Swift can be a wonderful language, when it comes to command line tools and scripting, especially since it’s available on various platforms including Linux and Windows - but can also be tricky sometimes when you’re coming from iOS or macOS programming, as some things need to be done differently or might not work the way you would expect them.
Asynchronous request are one of such things when used in command line code…
Note: Swift 5.x or later is required and it’s assumed you already have some knowledge about programming in Swift. This is not a tutorial to teach you the basics.
Let’s take the following simple example:
This example fetches some data from example.com in a URLSession request and prints the result. The program will execute a HTTP call and fetch the HTML. Nothing fancy, but running this code by typing in:
on the command line would only result in:
What about the print inside the request (line 17)? 🤔
The problem here is that the program execution is not waiting for the completion of the asynchronous call the URLSession starts, instead it will exit before anything is received.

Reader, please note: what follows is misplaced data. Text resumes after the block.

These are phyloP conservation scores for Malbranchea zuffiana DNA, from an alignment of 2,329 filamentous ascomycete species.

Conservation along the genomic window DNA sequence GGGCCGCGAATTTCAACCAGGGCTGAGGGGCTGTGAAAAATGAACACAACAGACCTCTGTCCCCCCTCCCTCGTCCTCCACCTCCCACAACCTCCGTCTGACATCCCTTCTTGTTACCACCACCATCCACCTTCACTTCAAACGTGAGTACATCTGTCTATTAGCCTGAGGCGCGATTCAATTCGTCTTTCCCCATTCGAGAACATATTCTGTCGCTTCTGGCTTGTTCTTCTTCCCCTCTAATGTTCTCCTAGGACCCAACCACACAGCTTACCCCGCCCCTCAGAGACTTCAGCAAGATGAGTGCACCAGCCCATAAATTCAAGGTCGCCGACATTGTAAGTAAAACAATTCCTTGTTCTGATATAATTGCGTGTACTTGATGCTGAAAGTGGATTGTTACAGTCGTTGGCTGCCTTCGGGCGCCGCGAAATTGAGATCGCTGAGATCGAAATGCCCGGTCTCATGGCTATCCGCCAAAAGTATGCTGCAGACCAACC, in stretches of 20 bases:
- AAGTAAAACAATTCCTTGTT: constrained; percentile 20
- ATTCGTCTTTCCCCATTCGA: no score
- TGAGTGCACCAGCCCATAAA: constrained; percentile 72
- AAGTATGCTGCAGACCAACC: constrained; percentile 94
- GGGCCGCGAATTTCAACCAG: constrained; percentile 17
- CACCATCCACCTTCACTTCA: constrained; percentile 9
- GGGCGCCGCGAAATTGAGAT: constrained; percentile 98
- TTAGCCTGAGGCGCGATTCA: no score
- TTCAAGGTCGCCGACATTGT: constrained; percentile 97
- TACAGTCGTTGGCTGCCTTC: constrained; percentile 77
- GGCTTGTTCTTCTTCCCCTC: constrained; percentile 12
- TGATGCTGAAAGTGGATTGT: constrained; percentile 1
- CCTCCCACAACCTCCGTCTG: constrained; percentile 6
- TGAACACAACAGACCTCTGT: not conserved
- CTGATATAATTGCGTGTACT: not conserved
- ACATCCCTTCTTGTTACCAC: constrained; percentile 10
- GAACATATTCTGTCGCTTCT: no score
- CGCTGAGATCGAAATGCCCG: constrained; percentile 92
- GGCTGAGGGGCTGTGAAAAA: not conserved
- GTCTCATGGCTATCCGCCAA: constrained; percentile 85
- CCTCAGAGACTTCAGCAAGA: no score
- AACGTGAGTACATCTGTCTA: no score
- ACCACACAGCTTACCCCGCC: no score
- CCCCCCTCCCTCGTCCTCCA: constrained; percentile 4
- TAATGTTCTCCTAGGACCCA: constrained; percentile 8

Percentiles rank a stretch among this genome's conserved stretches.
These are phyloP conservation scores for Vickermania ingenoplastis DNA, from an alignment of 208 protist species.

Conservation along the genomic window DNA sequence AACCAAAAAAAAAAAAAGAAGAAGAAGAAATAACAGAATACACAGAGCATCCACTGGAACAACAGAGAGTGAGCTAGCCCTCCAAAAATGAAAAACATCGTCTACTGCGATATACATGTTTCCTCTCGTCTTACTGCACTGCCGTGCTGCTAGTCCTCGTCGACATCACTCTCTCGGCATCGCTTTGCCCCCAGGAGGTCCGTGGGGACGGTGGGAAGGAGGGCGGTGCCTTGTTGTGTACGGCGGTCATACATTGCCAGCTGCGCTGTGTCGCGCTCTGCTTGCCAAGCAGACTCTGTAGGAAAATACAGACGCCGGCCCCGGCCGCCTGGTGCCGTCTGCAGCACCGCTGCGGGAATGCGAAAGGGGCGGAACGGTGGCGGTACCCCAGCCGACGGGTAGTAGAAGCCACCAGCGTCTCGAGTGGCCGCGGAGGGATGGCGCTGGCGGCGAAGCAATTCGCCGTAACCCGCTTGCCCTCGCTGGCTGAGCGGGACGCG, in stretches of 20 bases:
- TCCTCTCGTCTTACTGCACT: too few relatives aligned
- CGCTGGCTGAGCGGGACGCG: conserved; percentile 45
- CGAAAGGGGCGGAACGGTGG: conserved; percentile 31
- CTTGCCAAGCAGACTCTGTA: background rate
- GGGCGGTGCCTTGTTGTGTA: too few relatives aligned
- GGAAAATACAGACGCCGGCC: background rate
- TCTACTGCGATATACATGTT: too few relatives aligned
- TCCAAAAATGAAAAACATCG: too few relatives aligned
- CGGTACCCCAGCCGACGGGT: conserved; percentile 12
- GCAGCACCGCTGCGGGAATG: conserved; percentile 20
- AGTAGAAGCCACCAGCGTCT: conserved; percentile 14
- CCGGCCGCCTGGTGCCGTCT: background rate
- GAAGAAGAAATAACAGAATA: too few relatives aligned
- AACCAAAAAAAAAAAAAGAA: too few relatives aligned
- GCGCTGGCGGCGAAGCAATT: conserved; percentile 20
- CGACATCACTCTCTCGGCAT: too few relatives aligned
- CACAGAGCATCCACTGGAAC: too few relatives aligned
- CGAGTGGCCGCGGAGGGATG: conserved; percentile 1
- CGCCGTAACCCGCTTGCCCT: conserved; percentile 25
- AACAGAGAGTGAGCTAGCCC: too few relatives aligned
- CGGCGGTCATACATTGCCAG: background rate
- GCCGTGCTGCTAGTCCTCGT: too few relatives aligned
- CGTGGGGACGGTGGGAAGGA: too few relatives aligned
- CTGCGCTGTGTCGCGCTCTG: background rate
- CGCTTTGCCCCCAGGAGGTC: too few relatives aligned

Fortunately, there is an easy fix for that: The DispatchSemaphore.
By simply adding a semaphore with some lines of code to our previous example we can make the call work:
Running this code
it would this time result in an output like:
Fetched data: 1256 bytes
Finally both print statements were executed and it seems we have fetched some data. But what happened?
The interesting changes are in the lines 11, 19 and 23.
Line 11 initialises our semaphore with a count of zero which would make it end waiting after the first signal received.
In line 23 we decrement the semaphore counter and wait for a signal to be send. As written in Apple’s Developer Documentation:
Decrement the counting semaphore. If the resulting value is less than zero, this function waits for a signal to occur before returning.
In line 19 we send out a signal which increments the semaphore and completes the execution. As written in Apple’s Developer Documentation:
Increment the counting semaphore. If the previous value was less than zero, this function wakes a thread currently waiting in
These simple changes are all we need to make our script work. This scheme can be applied every time you need to execute asynchronous code in your command line Swift code — not only URLSession requests.
It should be noted that this semaphore is not required in iOS or macOS GUI applications as they work differently in execution than command line programs.